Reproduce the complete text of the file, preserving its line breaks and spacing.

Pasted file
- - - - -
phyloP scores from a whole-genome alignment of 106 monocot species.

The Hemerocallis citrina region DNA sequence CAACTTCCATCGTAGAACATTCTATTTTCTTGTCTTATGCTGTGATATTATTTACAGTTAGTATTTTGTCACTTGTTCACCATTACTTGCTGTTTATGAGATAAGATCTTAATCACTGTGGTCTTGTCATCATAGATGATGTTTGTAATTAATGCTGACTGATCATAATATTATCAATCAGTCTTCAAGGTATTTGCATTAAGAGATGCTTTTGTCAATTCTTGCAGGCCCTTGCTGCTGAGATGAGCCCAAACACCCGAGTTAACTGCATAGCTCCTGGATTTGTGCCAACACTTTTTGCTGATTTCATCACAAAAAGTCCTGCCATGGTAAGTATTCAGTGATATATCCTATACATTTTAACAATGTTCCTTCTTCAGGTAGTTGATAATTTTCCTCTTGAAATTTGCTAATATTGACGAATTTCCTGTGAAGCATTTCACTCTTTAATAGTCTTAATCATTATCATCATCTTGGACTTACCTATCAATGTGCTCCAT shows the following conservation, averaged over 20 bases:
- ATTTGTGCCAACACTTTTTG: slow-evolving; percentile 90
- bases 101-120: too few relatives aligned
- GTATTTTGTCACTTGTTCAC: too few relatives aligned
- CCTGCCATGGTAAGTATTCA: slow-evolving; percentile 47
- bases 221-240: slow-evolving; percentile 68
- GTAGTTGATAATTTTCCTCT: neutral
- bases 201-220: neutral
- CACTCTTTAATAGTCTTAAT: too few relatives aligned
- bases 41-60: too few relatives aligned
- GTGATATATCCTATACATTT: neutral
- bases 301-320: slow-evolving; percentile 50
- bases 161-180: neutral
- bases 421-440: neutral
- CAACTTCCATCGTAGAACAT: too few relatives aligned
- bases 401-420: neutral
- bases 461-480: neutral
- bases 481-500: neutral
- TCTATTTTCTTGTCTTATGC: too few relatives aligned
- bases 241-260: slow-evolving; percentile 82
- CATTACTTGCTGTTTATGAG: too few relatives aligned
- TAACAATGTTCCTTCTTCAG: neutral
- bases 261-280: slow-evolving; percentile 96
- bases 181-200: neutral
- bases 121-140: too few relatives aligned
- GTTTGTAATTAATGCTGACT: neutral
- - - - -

phyloP scores from a whole-genome alignment of 106 monocot species.

The Hemerocallis citrina region DNA sequence CAACTTCCATCGTAGAACATTCTATTTTCTTGTCTTATGCTGTGATATTATTTACAGTTAGTATTTTGTCACTTGTTCACCATTACTTGCTGTTTATGAGATAAGATCTTAATCACTGTGGTCTTGTCATCATAGATGATGTTTGTAATTAATGCTGACTGATCATAATATTATCAATCAGTCTTCAAGGTATTTGCATTAAGAGATGCTTTTGTCAATTCTTGCAGGCCCTTGCTGCTGAGATGAGCCCAAACACCCGAGTTAACTGCATAGCTCCTGGATTTGTGCCAACACTTTTTGCTGATTTCATCACAAAAAGTCCTGCCATGGTAAGTATTCAGTGATATATCCTATACATTTTAACAATGTTCCTTCTTCAGGTAGTTGATAATTTTCCTCTTGAAATTTGCTAATATTGACGAATTTCCTGTGAAGCATTTCACTCTTTAATAGTCTTAATCATTATCATCATCTTGGACTTACCTATCAATGTGCTCCAT shows the following conservation, averaged over 20 bases:
- ATTTGTGCCAACACTTTTTG: slow-evolving; percentile 90
- bases 101-120: too few relatives aligned
- GTATTTTGTCACTTGTTCAC: too few relatives aligned
- CCTGCCATGGTAAGTATTCA: slow-evolving; percentile 47
- bases 221-240: slow-evolving; percentile 68
- GTAGTTGATAATTTTCCTCT: neutral
- bases 201-220: neutral
- CACTCTTTAATAGTCTTAAT: too few relatives aligned
- bases 41-60: too few relatives aligned
- GTGATATATCCTATACATTT: neutral
- bases 301-320: slow-evolving; percentile 50
- bases 161-180: neutral
- bases 421-440: neutral
- CAACTTCCATCGTAGAACAT: too few relatives aligned
- bases 401-420: neutral
- bases 461-480: neutral
- bases 481-500: neutral
- TCTATTTTCTTGTCTTATGC: too few relatives aligned
- bases 241-260: slow-evolving; percentile 82
- CATTACTTGCTGTTTATGAG: too few relatives aligned
- TAACAATGTTCCTTCTTCAG: neutral
- bases 261-280: slow-evolving; percentile 96
- bases 181-200: neutral
- bases 121-140: too few relatives aligned
- GTTTGTAATTAATGCTGACT: neutral